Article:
In my company this is how it goes: Interaction Designers are tasked with conceptualizing, and implementing high fidelity wireframes to give to the visual designer. Wireframes are annotated (this means we specify what certain elements do what, like if a modal pops up, we want it to bounce three times for instance). Once we have all the wireframes annotated ...


3

It entirely depend on your organizational structure as to who would be responsible to transform the psd designs to html/css. But in a typical scenario, a designer is expected to take up their PSD files and prepare a set of image assets to be used in HTML/CSS and also create a specification document defining all styles used alongwith sizes. This ...


3

User Experience is something that many people claim to do but few do it well, the reason there is so much work out there for people who only do user experience (and are not visual designers and/or front end coders). Usually the larger the project the higher the need to have a dedicated user experience person / team. It's much like constructing a building. ...


3

It bears being said: The reason to stick with it is because it is the standard, and standards are empowering. A 'browser' is a complex class creature. It includes screen readers and other systems for non-standard display. If you haven't read what Accessibility is about, check chapter 3 of the Government usability guidelines Remember that ...


3

I am a developer, and the designers on my team work pretty closely with us. We set it up so we have the opportunity to raise questions and give input when the designers give us designs, but then when the decision is being finalized, the designers get to decide and we don't get a vote. Get input from people who care, but establish a clear boundary between ...


2

Ideal solution is that UX and Front End Dev aren't separate departments run by different managers and housed in different org charts. How practical that solution is entirely dependent on your corporate structure. I find the bigger the corporate structure, the more segregation there is between each individual component of the process. What happens where ...


2

One way is to educate your customer. Let him read Wikipedia and ask him if he sees a difference between his current knowledge and the article: The front end is responsible for collecting input in various forms from the user and processing it to conform to a specification the back end can use. The front end is an interface between the user and the back ...


2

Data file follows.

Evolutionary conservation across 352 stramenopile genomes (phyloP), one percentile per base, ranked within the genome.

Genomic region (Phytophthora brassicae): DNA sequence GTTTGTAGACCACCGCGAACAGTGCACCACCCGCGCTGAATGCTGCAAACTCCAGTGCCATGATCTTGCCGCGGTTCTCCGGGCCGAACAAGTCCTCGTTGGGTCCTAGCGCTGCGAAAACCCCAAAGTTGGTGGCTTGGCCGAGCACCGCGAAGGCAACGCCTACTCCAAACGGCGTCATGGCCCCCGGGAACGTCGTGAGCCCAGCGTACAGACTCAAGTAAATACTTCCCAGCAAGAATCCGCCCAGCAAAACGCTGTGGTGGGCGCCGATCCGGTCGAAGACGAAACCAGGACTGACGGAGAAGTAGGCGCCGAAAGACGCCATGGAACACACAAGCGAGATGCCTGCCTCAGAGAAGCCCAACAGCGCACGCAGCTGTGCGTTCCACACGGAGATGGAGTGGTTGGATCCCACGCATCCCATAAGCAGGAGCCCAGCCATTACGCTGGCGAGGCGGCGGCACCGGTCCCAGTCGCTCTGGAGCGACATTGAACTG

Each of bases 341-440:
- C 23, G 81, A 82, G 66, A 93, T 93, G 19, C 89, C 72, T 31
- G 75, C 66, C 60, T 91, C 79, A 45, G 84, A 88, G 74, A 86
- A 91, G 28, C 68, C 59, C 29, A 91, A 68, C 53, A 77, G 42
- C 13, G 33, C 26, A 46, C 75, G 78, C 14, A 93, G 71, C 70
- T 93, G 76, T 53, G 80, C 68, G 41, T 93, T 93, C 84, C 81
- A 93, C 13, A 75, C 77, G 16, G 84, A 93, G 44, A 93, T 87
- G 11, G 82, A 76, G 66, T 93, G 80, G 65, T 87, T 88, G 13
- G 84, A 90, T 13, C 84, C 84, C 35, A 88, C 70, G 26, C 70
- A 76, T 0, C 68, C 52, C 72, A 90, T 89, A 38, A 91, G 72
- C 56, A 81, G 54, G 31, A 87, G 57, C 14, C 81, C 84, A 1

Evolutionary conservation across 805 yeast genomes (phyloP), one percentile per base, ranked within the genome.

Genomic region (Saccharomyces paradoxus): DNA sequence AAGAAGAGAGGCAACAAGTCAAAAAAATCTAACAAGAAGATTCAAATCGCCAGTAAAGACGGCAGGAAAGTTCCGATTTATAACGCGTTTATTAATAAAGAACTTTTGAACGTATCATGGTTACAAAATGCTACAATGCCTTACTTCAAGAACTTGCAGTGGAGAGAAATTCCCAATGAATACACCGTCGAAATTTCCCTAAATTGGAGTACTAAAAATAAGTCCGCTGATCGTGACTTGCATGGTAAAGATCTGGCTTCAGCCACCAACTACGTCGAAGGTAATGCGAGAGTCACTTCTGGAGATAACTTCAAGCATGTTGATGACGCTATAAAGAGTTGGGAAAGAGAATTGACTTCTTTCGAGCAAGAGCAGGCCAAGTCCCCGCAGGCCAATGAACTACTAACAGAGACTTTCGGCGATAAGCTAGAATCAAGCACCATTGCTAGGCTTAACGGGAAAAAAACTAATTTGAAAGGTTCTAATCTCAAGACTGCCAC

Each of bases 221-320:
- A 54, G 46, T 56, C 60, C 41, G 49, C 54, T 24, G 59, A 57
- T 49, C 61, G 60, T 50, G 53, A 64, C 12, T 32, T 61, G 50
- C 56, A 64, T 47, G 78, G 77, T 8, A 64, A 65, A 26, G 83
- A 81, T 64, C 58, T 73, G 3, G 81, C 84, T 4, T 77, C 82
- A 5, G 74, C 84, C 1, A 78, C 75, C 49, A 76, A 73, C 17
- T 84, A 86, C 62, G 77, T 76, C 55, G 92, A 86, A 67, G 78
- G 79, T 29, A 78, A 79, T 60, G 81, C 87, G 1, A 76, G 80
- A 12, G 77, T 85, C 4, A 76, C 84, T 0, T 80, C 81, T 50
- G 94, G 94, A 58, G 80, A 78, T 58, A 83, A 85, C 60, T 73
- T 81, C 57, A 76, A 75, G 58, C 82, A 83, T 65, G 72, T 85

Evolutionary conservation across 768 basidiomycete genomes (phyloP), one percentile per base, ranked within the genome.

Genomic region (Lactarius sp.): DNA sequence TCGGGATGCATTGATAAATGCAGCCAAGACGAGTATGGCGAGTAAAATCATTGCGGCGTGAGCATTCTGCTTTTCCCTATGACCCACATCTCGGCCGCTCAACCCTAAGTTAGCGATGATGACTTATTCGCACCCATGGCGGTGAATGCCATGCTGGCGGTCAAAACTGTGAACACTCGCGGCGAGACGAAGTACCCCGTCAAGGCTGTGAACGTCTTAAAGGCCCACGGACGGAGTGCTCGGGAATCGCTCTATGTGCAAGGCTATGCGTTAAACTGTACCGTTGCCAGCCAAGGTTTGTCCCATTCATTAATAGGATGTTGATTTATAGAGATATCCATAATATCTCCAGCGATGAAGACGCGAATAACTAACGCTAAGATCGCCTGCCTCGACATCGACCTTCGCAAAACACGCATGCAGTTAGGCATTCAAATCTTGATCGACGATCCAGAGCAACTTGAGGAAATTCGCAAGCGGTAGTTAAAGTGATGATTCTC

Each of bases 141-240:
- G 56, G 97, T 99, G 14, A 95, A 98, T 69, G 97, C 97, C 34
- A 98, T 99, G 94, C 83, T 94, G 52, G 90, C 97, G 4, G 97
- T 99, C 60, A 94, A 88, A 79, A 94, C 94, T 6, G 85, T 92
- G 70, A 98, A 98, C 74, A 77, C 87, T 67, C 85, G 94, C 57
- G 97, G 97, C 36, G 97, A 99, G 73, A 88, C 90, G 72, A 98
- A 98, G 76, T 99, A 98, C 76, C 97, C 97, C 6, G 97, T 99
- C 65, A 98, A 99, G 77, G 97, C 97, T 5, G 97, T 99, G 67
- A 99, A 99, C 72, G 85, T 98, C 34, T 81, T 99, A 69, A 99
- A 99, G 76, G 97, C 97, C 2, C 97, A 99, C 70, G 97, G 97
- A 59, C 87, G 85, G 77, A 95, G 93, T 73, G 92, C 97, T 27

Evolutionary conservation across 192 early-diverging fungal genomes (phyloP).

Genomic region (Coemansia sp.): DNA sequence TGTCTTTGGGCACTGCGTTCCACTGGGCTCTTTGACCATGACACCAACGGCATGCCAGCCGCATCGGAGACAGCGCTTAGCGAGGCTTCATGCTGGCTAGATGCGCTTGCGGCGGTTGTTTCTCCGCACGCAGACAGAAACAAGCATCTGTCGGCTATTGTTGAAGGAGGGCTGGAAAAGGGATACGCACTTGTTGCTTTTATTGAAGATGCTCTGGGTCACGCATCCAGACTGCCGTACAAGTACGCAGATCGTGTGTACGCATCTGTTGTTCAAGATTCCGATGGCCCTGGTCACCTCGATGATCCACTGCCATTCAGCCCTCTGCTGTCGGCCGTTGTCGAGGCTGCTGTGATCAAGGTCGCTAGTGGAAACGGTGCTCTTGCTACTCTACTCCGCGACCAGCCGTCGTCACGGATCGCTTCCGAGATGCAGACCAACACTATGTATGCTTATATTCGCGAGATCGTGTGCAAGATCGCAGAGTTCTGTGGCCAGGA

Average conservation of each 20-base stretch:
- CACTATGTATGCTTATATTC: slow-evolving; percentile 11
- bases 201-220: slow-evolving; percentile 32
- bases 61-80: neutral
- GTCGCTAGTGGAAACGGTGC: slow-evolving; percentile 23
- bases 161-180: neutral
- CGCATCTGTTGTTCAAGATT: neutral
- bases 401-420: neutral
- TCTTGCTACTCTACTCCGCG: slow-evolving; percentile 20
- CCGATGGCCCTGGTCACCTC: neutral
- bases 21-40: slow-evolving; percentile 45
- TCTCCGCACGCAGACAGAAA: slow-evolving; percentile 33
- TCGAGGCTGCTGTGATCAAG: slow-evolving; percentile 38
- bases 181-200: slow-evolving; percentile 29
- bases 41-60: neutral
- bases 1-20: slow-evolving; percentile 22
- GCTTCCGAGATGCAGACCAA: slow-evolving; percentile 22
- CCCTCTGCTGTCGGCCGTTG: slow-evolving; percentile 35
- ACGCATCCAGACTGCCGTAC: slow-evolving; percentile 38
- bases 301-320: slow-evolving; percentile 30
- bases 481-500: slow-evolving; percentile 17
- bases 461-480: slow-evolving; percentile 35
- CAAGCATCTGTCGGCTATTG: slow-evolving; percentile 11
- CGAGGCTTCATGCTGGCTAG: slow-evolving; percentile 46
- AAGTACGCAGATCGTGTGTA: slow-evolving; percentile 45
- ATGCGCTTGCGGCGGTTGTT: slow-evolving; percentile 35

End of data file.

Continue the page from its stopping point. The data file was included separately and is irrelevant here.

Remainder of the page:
reference: http://en.wikipedia.org/wiki/Front_and_back_ends Front end is what the user sees and interacts with. Back end is what will process the data. The back end may leverage formatting and validation made by the front end or perform these tasks itself; e.g. when front end is limited to user input and validation is done server-side.


2

Front-end and back-end are terms used to characterize program interfaces and services relative to the initial user of these interfaces and services. (The "user" may be a human being or a program.) A "front-end" application is one that application users interact with directly. A "back-end" application or program serves indirectly in support of the front-...


2

Both of these terms are an unfortunate by-product of the industry's preoccupation with rigid role separation. In the most general sense, a web designer is a designer who designs for the web environment, whereas a front-end developer develops primarily for the client-side portion of the web environment (the browser). Realistically, a web designer is the ...


2

Personally, I love Balsamiq because it allows you to focus on the information and interaction, and not needless details. This is right level for functional design that has to be passed around and agreed upon. However, this has to be translated into detailed specific layout. This is best done by the actual developer, and possibly with an agile review cycle ...


2

A customer probably doesn't need to know or care what a back end or a front end is. To the user it is simply a website and all they are worried about is the website to working to do what they need. The complexity of the details like this are things that we concern ourselves with, not them, so trying to explain to the customer is defeating the purpose of ...


2

You could open your open company. You could find work at a small company; the smaller the company the better chance the developer has of making the decisions and design. Try jobs like Technical Product Manager where you may be expected to do some of both design and coding. Get a job as a developer in a "not too rigid" company, and make sure to get involved ...


2

Wait, you can be that guy on a big company too. I was in the same position. I work in a big company (big => 300k people) as a UX designer. All the dev's in my project are oriented to take care of the backend. So, it's not surprise that our web and mobile interface are terrible. The guy who was developing frontend here is using primefaces (how i miss the 90'...


1

You asked why we don't use AJAX techniques more: to me the key is in the word 'rely' that you used later in that paragraph. AJAX relies on JavaScript; some users disable JavaScript in their browsers, for whatever reason, which precludes them from viewing AJAX-driven content as intended, meaning you would still need the standard refresh as a fallback. The ...